Media stunts hang us out to dry

When people were more in tune with the food production cycle, farmers were respected

SINCE when did it become so popular to bash the Australian farmer?

In recent weeks, we’ve had PETA’s disgraceful stunt claiming the shearing of sheep is cruel, there’s been calls to eliminate drought support, along with the continual moaning about the advent of so-called ‘industrial farming’.

The only conclusion I can reach is that the disconnect between the inner city heartlands of protest groups such as PETA and rural Australia has simply grown too great.

Once upon a time, when people were more in tune with the food production cycle, farmers were respected for their role in providing city folk with those most basic of needs - food and clothing.

Connections with the land broke down and people became used to having anything they wanted on a whim at their fingertips.

Well meaning attempts by farmers to re-engage the urban community have created an odd dichotomy whereby farms with a marketable back story attract praise, while the rank-and-file food and fibre producer is left hanging out to dry.

Devotees of the hipster cult love nothing better than a day out in the country purchasing Instagram-worthy heirloom vegetables and heritage breed meat from cute little farmlets within an easy reach of Melbourne.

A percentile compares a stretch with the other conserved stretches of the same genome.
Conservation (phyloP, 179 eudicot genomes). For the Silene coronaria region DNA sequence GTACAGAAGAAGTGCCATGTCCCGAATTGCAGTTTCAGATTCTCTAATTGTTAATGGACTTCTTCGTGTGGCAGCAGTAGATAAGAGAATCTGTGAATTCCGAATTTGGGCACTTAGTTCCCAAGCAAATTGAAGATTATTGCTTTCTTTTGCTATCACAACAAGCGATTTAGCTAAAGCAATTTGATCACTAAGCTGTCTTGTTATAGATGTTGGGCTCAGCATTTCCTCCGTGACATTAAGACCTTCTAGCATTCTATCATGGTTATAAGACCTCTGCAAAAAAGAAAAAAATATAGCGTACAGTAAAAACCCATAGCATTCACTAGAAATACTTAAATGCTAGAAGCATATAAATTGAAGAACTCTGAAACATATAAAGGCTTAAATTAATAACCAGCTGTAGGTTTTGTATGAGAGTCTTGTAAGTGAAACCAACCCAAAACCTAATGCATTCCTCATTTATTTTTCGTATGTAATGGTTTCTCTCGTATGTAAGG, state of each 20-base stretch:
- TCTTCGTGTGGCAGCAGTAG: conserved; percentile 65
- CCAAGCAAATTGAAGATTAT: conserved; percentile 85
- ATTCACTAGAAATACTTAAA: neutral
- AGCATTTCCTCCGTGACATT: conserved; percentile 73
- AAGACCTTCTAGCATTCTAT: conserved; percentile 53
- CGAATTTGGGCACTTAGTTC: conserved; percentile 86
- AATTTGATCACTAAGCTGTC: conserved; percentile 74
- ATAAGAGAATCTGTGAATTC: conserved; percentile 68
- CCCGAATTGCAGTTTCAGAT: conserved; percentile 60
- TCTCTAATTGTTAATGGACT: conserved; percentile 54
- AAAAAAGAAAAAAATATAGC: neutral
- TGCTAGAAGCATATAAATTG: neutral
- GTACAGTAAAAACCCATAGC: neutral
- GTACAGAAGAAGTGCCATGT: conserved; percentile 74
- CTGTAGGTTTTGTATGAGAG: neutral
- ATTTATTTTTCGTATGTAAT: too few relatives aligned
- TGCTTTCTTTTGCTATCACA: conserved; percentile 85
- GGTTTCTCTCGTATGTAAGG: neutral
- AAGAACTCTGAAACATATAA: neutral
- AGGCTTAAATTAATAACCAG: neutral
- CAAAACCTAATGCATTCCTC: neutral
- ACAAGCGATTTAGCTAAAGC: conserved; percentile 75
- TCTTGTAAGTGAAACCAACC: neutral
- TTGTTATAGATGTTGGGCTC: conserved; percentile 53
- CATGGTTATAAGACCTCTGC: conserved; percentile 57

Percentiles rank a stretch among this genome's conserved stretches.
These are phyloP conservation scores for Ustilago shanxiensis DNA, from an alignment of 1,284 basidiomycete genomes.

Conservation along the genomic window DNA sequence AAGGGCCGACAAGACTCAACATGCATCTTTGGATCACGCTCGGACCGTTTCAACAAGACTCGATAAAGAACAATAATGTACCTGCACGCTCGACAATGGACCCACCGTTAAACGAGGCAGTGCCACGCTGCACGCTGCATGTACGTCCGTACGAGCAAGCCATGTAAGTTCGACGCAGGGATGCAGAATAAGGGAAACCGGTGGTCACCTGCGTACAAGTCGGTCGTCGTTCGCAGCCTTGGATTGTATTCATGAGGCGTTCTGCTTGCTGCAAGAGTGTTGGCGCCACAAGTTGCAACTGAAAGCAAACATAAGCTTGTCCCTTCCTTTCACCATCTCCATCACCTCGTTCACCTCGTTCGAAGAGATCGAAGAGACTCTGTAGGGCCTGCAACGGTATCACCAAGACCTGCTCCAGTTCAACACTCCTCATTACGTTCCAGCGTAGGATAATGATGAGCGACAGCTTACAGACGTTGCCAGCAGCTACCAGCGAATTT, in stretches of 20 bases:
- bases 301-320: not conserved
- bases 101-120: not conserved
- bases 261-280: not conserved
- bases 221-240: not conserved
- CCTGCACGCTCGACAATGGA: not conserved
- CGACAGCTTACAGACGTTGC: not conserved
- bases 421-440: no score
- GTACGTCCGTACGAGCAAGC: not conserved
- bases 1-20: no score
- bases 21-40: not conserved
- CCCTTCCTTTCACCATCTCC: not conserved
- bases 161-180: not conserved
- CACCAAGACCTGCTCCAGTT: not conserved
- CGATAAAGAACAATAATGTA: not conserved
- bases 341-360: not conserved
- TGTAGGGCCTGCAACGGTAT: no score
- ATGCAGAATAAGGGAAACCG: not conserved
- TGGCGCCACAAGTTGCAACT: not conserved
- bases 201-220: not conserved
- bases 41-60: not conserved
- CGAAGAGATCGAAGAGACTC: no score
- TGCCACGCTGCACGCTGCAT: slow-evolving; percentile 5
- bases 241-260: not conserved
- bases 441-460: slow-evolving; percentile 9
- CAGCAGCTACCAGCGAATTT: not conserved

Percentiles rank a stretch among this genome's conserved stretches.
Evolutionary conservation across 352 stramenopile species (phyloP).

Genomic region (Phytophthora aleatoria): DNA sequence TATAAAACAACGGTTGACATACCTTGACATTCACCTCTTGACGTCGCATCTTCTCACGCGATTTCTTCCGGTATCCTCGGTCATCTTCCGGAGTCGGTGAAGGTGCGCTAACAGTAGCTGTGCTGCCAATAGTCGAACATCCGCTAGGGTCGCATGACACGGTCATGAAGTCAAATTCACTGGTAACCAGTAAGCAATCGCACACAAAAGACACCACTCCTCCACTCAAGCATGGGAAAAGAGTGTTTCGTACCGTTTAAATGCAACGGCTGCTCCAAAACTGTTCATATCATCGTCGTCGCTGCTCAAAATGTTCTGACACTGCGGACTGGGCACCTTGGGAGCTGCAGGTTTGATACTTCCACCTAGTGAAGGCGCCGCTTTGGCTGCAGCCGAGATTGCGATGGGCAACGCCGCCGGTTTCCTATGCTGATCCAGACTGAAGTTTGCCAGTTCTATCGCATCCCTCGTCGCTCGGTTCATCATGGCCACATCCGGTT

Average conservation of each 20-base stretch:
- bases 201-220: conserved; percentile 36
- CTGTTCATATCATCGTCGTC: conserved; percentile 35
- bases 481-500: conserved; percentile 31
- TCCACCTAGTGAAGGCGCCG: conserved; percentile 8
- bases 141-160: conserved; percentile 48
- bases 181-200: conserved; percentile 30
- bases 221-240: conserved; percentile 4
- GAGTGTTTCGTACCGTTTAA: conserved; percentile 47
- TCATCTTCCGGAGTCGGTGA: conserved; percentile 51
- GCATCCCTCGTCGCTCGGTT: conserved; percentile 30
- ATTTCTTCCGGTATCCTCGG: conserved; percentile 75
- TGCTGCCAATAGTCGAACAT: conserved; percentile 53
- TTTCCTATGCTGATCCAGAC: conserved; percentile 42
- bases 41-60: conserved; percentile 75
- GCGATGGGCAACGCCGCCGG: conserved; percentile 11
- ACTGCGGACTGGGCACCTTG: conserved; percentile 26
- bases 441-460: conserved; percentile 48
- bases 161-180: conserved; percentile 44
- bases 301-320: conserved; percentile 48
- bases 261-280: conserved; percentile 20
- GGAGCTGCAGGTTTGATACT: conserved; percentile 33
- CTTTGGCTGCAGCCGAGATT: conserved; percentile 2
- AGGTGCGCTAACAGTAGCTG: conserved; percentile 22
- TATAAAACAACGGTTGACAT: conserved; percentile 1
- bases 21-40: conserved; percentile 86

That’s fantastic for the guys who have created these agritourism opportunities, but unfortunately this support tapers off when it comes to those feeding the vast majority of Australians unable to justify stumping up $8 for a bunch of kale.

Anyone who employs modern farming methods seems to be subjected to castigation for their evil ways from those wise old heads whose sole exposure to the realities of farming comes when they pat the puppies at their suburban farmers’ market.

This school of thought conveniently forgets the fact their comfortable city lifestyle would not be possible without the hard work of the nation’s primary producers.

It’s become so much of the nation’s fabric to have access to cheap and safe food that it has been taken for granted.

Our farming lobbies have been working long and hard to promote the many things Aussie ag is doing right, but perhaps a more blunt message is required.

Everyone needs to eat, so show some respect for those producing it.

Gregor Heard

Gregor Heard

is the national grains writer for Fairfax Agricultural Media
A matter of opinionA selection of editorials from around the Fairfax Agricultural Media group covering the issues of the week.


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